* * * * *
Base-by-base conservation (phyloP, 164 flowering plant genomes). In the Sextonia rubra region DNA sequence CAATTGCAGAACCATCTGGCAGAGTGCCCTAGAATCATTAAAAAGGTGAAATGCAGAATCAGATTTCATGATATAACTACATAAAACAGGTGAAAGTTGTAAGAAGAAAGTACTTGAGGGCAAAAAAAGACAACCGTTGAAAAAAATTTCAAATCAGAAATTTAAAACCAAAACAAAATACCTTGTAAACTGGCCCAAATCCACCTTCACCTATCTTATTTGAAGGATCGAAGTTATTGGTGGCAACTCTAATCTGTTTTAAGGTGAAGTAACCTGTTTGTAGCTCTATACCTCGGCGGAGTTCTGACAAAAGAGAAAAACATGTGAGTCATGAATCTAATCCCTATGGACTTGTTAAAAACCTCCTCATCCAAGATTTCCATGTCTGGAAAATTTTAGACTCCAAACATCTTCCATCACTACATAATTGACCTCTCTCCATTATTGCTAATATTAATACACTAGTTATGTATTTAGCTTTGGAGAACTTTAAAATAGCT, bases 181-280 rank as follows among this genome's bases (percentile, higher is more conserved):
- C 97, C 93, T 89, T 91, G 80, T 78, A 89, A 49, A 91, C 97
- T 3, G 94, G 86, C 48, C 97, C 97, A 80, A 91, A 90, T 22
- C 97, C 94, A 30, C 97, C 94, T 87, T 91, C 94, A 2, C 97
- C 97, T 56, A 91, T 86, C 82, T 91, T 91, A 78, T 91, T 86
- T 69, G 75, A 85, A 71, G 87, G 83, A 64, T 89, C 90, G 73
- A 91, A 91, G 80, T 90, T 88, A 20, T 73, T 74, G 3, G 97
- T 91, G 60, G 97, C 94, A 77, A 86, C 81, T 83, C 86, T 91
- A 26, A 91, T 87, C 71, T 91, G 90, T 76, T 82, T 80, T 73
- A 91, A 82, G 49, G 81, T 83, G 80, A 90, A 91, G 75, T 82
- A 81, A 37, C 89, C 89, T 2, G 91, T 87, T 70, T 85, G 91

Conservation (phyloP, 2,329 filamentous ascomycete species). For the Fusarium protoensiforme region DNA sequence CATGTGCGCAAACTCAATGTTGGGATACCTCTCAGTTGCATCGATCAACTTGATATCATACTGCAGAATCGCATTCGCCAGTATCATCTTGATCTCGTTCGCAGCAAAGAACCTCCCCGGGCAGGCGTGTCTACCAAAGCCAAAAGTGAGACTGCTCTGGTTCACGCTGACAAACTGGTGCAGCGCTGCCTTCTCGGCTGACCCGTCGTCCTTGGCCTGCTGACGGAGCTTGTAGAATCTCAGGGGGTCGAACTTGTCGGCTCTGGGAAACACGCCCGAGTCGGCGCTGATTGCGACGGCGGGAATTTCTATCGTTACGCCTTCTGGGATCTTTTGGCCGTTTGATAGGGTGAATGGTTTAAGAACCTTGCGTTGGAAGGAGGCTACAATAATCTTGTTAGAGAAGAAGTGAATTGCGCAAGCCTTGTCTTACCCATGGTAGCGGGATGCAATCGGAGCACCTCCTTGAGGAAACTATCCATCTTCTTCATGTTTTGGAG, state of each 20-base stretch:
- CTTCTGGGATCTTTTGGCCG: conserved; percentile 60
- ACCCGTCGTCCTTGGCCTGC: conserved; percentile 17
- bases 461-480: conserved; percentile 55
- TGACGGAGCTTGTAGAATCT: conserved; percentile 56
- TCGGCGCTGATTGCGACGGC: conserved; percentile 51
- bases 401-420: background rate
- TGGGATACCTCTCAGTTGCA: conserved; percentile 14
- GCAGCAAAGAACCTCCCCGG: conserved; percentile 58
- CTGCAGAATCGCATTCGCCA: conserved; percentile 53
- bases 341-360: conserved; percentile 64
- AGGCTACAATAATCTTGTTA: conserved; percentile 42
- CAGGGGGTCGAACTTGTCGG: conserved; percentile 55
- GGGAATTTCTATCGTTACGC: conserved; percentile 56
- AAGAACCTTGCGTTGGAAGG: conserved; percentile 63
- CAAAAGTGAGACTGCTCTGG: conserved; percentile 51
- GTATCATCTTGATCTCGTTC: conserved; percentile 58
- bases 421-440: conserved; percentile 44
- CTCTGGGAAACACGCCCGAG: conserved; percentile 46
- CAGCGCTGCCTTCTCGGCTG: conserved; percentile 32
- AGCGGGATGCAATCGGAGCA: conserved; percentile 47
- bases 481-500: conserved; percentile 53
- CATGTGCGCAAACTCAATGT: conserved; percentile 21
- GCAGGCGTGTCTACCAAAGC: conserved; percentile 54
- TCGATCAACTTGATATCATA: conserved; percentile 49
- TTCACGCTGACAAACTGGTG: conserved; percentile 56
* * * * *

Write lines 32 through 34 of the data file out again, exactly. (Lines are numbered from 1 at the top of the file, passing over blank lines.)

- AGCGGGATGCAATCGGAGCA: conserved; percentile 47
- bases 481-500: conserved; percentile 53
- CATGTGCGCAAACTCAATGT: conserved; percentile 21